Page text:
Our rickety plane jerks to a halt, landing in the small southern Sudanese town of Rumbek just as old men in tattered straw hats rush to shoo goats off the rocky runway. Hundreds of children run to meet us on bare and calloused feet, warbling welcome ballads in Dinka, playing cow bells, happily swaying their hips and bouncing their shoulders.
But southern Sudan is not a happy place these days. The aftermath of a war that has taken 2 million lives and displaced more of its own citizens (some 5 million people) than any war in the late 20th century has left most of southern Sudan without cars, roads and running water -- just boys herding cows, some women hauling water and children playing atop piles of smoldering trash.
The children are singing because we've arrived to herald a joyous development in the area's otherwise sad history: a hard-won peace deal between the Arab government in the north and the African rebel movement in the south. Stepping out into the heat, I make eye contact with some earnest-looking youths who seem like Sudanese Boy Scouts: lanky teens in torn beige uniforms with name badges like "Chuck" and "Timothy." (European missionaries donated the outfits.) "My parents were killed during the war," Yusuf Makuac, 18, tells me with a piercing stare. "I almost died of thirst." His shredded right foot has a bullet wound, and he says he was a rebel soldier by the age of 12. "I have no hope but to educate myself," he continues, tugging again on my arm. "I want to write nice words like you do -- so fast. On a real notebook! But I can't write yet and am not having paper. Do you have? Can you teach me?"
I've been reporting in Africa for The Washington Post now for three years, and every time I arrive in places like Rumbek, I am struck by the enormity of the suffering here, away from the view of an often indifferent world. I am particularly amazed by Africa's children -- by their ability to survive, to raise themselves, to fight when they have to, to endure horrors like rape or famine. There is nothing noble about it, nothing to glorify; children trapped in adult wars have no other choice.
The stories of Yusuf and other African children are deeply worth telling, but resonant works about their lives are truly rare. While statistics-laden reports on AIDS or tomes on political machinations are abundant, few books have been able to capture Africa from the point of view of Africans. Three recent volumes make moving attempts to do so, offering glimpses into the heroic struggle of Africa's children. I had them in my backpack on my trip into southern Sudan and read them in my tent with my head-lamp; there was, of course, no electricity.
The Youngest Refugees
Three young Sudanese boys -- Benson Deng, Alephonsion Deng and Benjamin Ajak -- tell their own story (with the help of Judy A. Bernstein) in They Poured Fire on Us From the Sky: The True Story of Three Lost Boys From Sudan (PublicAffairs, $25). This beautifully told volume is by far the strongest of the three books under review here; it will remain on my desk for years to come. In this tender and lyrical story, the world of some of Africa's most desperate children -- running away from war and toward life -- is vividly evoked. The authors escaped bombings and attacks on their villages and survived a sandstorm-swept trek to Ethiopia, only to be forced into a thousand-mile walk to the sweltering, overcrowded refugee camps on the Ethiopia-Kenya border. They were later picked as among the camps' brightest residents and resettled in San Diego by the International Rescue Committee, an American nonprofit group.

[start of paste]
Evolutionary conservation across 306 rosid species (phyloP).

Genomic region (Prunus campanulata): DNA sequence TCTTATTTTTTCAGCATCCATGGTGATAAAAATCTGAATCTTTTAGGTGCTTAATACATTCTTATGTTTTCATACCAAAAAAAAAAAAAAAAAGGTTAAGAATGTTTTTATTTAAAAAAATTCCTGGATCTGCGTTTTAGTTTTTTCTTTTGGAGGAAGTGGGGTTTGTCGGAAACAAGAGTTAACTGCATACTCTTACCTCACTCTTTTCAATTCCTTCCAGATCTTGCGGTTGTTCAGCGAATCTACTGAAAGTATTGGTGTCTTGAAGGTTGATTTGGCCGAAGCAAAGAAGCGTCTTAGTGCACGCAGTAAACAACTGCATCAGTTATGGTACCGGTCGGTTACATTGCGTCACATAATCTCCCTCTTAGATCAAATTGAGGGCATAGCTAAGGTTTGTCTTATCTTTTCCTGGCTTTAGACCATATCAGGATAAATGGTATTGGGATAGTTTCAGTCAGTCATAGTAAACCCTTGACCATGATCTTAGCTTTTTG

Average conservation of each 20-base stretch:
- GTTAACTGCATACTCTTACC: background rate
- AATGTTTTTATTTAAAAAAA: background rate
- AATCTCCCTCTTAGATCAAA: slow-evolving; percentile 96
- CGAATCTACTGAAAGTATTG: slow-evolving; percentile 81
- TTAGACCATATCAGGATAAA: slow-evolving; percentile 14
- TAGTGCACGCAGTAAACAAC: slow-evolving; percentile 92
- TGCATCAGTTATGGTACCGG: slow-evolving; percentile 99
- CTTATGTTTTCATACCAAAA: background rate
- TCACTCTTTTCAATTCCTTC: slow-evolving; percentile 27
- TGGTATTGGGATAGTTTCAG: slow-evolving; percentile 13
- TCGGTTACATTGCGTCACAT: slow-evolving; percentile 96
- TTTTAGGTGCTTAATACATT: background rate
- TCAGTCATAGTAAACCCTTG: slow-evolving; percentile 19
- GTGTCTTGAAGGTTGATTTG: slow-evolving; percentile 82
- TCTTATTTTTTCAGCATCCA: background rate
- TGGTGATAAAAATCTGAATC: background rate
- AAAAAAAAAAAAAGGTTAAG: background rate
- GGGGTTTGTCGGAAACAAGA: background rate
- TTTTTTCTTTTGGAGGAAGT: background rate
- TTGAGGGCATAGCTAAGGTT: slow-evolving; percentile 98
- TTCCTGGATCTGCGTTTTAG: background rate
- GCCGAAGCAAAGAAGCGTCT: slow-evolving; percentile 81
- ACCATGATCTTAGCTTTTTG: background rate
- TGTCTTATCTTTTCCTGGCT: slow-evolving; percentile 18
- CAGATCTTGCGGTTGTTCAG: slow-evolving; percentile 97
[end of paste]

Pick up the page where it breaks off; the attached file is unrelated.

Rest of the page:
The idea to write this book came from Bernstein, a volunteer worker who was touched by news reports of some 20,000 Sudanese boys -- some as young as 5 -- who were escaping rebel groups and government armies that wanted to force them to fight. These young refugees, known as "the lost boys," walked across deserts drinking their own urine, dodging hyenas, bitten and bloodied by termites and mosquitoes, and praying for worms for their dinner.
Bernstein -- who appears only in the introduction -- was dispatched to help Benson, Benjamin and Alepho navigate the confusing web of U.S. culture and bureaucracy. When she took them to a shabby Wal-Mart -- "a king's palace," Benson says, "reaching his arms toward the ceiling in reverential awe" -- their first request was for a few notebooks. The lost boys -- now young men -- soon began recording their ordeal.
The result is one of the most riveting stories ever told of African childhoods -- and a stirring tale of courage. The book drags a little at the start, with context-setting material about idyllic village life before the men on horses came. But like the boys themselves, the book is layered with depth. It takes on a fittingly frantic feel once the war begins. The narrative explodes in the second half, when the boys' villages were raided by government-backed militias and rebel soldiers. The children, who show deep respect and affection for their parents, saw them killed or lost them in the hail of gunfire and bombs.